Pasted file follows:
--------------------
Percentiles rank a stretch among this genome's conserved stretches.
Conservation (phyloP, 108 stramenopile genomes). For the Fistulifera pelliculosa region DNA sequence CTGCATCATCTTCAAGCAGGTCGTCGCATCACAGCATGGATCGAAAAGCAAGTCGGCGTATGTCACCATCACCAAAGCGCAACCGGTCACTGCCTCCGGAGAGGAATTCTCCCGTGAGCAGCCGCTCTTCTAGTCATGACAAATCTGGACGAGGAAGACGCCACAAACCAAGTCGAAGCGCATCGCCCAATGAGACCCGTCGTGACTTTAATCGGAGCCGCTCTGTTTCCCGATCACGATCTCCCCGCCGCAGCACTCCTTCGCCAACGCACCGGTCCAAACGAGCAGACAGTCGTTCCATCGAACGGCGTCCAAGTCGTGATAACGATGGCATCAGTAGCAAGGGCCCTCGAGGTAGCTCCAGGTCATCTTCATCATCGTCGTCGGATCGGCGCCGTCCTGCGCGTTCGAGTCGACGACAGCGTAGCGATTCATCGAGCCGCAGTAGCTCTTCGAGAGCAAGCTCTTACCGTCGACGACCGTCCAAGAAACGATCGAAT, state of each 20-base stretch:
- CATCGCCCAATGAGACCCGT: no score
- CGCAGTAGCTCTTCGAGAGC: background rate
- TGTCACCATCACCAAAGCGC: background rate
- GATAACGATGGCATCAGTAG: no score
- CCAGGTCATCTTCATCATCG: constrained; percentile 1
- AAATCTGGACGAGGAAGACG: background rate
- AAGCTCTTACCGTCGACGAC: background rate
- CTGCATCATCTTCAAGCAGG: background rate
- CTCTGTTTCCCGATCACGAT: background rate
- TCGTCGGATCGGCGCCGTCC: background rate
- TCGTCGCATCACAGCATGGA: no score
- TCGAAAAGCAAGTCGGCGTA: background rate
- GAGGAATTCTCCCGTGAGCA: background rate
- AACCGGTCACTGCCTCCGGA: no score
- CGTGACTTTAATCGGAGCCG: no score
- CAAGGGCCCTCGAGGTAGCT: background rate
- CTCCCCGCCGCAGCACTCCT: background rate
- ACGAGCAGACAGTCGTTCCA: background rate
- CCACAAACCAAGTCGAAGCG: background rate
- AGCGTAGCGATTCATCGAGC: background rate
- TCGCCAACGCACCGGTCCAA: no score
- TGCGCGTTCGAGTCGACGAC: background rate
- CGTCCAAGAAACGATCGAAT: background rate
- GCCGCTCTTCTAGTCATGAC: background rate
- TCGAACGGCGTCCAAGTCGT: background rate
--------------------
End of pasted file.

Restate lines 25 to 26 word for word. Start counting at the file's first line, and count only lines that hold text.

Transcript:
- CGTCCAAGAAACGATCGAAT: background rate
- GCCGCTCTTCTAGTCATGAC: background rate